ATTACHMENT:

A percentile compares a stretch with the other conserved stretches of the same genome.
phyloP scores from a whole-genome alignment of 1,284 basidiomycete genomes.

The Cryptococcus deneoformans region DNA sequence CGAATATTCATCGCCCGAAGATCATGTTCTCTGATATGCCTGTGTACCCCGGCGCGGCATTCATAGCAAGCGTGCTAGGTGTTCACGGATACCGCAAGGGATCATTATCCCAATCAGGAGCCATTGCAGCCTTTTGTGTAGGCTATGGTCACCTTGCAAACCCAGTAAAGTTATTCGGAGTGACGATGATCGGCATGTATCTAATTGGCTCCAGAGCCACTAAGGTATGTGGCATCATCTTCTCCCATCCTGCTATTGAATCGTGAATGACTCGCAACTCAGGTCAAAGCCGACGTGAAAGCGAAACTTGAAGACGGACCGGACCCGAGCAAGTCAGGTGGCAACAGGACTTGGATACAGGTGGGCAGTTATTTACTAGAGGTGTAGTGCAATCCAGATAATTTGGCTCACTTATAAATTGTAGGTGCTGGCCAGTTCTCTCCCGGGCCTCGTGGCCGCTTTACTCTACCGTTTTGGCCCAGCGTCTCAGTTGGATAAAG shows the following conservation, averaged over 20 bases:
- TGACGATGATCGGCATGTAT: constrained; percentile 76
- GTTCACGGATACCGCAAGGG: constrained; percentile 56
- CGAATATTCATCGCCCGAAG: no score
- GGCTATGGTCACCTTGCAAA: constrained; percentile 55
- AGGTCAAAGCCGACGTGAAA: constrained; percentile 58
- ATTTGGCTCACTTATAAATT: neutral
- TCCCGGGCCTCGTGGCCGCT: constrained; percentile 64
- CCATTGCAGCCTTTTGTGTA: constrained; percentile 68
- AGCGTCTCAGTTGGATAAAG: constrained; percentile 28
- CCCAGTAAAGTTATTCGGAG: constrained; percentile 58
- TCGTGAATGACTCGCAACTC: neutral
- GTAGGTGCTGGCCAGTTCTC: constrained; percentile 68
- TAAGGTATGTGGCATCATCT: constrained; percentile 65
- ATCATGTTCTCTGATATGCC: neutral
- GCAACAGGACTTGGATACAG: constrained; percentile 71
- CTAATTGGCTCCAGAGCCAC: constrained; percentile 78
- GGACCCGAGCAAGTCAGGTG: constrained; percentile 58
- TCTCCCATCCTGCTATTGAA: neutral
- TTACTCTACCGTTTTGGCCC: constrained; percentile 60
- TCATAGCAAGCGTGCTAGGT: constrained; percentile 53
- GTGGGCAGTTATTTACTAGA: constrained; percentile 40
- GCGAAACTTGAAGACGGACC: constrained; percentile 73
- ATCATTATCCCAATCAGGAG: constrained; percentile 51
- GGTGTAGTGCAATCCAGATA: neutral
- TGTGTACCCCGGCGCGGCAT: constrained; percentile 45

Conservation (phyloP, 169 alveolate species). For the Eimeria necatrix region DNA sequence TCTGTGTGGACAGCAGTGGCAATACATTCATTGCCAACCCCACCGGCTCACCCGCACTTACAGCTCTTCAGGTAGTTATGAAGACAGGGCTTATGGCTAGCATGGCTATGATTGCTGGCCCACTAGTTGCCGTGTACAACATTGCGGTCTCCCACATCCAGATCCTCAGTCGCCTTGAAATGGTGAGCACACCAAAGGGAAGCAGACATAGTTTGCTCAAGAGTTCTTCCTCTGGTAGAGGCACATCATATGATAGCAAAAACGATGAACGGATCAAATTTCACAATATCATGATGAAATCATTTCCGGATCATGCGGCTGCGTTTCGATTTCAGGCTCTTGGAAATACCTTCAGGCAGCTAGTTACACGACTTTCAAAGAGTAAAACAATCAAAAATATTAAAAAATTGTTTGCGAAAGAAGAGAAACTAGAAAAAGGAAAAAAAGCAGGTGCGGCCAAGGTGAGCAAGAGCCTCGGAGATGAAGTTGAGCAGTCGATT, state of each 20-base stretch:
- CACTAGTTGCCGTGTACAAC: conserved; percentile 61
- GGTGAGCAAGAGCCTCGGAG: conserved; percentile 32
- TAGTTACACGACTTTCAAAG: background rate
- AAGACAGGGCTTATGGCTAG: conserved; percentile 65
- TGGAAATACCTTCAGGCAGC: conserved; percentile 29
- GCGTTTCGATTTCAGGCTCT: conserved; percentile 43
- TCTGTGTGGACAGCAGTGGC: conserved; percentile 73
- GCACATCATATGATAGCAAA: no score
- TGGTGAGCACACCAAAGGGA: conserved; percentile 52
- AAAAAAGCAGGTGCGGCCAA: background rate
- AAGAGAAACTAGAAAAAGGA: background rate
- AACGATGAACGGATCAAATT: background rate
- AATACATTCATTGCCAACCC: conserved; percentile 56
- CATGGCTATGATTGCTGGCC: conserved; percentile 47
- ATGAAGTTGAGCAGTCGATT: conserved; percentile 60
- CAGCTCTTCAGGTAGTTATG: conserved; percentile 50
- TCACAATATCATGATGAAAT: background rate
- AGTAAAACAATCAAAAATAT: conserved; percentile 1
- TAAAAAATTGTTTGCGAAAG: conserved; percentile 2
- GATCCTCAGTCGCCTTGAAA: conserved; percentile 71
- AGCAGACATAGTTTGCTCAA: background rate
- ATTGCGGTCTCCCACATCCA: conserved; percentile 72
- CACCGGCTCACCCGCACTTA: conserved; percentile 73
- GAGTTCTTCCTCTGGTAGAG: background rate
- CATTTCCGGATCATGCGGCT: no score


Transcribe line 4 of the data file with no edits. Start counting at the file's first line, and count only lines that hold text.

- TGACGATGATCGGCATGTAT: constrained; percentile 76